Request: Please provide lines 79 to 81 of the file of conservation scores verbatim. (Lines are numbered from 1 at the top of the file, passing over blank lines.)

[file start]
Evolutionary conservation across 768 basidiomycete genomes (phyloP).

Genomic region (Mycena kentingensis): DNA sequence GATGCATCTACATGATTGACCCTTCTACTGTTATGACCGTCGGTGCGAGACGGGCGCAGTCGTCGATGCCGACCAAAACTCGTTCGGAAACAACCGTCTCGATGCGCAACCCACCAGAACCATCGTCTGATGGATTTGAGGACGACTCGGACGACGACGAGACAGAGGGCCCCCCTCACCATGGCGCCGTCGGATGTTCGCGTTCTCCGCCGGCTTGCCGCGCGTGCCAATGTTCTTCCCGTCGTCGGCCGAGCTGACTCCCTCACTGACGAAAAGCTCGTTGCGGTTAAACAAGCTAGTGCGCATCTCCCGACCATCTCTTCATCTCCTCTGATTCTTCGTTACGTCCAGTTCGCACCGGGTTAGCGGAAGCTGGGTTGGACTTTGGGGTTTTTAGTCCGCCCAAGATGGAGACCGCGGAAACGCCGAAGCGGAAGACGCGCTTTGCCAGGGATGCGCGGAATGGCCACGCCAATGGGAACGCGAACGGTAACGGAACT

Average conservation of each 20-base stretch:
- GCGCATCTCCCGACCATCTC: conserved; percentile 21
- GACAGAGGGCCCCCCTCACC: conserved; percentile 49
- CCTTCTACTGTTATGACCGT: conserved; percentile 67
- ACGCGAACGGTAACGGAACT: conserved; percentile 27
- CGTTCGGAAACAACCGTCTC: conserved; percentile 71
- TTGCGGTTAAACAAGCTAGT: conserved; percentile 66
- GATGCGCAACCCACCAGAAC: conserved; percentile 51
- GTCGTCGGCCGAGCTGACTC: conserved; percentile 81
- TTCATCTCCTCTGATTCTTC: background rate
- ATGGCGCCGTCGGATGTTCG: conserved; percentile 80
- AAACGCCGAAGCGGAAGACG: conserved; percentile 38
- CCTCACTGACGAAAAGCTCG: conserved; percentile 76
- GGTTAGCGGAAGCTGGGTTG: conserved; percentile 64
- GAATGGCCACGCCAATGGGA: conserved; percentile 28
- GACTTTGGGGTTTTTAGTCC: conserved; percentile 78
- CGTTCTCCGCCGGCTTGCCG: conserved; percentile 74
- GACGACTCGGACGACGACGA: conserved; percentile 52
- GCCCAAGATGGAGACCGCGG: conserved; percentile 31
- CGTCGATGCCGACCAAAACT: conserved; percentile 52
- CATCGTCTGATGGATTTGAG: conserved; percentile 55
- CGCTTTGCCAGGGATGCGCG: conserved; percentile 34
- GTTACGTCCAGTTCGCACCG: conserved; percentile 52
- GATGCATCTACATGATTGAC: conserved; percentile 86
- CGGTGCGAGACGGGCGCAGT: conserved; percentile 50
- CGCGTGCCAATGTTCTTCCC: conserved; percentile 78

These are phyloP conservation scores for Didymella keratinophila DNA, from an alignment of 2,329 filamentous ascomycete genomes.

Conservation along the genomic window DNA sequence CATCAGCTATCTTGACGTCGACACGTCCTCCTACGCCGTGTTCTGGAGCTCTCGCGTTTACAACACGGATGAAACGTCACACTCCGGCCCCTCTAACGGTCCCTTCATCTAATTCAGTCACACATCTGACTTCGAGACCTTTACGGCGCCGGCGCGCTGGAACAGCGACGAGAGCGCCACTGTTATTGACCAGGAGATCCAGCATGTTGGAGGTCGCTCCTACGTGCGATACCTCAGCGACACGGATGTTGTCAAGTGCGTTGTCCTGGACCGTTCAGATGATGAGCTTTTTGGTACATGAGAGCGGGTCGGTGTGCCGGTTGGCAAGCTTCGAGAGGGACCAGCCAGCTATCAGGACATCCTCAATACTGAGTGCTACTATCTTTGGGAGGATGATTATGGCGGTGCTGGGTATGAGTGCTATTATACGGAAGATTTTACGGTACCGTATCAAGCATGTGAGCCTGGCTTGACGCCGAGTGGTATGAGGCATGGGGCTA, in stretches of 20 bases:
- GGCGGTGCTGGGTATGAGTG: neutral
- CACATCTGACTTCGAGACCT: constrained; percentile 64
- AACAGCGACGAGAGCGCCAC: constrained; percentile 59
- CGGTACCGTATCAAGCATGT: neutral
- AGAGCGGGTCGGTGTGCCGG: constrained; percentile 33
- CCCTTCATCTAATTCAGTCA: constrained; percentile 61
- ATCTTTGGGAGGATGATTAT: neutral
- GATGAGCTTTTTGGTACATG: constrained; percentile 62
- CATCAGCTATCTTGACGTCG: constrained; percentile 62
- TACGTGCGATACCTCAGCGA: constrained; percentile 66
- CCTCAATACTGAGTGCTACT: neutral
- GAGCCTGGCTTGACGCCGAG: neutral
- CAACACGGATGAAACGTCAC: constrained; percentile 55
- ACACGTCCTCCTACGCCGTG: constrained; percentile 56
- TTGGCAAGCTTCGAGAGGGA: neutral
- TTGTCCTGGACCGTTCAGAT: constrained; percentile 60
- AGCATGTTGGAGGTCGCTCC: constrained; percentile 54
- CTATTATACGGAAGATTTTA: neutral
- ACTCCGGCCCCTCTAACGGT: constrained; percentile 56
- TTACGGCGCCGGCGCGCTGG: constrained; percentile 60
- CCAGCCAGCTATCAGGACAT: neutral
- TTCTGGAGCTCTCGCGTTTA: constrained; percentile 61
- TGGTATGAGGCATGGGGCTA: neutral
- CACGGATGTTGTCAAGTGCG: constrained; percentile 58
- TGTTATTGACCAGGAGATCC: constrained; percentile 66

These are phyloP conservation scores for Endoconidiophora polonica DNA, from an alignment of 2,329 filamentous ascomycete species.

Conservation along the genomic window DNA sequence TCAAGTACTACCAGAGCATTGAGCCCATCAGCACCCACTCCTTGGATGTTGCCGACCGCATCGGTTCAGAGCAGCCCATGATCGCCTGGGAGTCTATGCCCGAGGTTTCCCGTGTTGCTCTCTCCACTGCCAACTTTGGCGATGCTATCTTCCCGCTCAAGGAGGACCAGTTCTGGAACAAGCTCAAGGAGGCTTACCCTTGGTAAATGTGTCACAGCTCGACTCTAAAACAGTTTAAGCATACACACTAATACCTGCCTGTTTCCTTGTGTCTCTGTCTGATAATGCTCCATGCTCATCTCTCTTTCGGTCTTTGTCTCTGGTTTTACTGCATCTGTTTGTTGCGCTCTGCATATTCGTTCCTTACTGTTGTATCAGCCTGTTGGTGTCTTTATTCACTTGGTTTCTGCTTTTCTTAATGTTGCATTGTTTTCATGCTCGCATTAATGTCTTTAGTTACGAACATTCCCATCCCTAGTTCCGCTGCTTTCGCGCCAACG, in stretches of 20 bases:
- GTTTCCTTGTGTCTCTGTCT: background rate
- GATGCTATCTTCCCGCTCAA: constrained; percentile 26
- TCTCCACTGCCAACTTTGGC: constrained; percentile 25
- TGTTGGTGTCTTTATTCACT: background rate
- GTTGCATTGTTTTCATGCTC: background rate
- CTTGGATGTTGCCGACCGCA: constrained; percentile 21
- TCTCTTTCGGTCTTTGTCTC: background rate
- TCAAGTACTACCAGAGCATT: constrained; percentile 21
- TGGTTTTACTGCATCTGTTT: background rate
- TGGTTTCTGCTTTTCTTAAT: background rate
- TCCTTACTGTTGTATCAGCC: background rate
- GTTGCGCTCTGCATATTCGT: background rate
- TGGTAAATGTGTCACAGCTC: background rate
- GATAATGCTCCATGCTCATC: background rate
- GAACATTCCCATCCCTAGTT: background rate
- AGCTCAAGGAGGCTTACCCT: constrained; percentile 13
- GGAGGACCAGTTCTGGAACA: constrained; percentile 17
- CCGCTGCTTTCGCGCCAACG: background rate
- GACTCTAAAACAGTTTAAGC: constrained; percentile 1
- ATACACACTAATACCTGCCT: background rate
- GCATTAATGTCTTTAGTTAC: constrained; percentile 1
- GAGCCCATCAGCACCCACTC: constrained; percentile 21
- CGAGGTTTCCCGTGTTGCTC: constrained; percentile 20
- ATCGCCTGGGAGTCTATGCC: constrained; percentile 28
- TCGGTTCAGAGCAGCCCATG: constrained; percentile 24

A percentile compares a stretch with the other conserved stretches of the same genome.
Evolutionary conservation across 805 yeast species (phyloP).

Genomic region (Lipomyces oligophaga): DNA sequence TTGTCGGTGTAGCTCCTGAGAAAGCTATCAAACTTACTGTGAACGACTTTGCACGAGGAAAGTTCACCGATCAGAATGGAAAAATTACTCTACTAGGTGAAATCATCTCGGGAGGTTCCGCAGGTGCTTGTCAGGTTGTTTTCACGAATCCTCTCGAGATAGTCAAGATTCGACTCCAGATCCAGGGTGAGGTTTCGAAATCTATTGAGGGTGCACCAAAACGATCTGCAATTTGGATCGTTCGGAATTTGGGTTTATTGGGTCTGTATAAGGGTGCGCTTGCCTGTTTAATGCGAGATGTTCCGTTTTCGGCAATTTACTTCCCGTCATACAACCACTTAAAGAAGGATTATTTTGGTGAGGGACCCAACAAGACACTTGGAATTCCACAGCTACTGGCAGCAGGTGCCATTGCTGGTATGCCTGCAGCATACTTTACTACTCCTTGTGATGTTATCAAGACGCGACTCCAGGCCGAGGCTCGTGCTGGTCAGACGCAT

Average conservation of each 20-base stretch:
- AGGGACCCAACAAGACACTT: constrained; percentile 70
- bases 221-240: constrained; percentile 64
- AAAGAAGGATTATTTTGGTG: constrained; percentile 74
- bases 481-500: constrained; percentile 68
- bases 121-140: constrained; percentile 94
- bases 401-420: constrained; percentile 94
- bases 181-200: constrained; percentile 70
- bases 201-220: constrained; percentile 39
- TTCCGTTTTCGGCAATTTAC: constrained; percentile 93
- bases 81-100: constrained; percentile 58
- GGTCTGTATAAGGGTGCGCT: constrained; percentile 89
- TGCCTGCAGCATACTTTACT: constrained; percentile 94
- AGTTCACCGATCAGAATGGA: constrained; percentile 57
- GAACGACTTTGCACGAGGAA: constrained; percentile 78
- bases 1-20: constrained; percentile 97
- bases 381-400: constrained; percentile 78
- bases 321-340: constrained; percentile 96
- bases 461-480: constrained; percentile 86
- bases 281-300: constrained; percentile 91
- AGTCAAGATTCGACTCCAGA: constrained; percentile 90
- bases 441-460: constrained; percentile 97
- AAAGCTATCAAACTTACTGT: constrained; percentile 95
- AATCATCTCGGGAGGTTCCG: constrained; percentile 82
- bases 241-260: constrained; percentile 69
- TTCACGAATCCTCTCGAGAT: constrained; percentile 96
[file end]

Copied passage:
- GAGCCCATCAGCACCCACTC: constrained; percentile 21
- CGAGGTTTCCCGTGTTGCTC: constrained; percentile 20
- ATCGCCTGGGAGTCTATGCC: constrained; percentile 28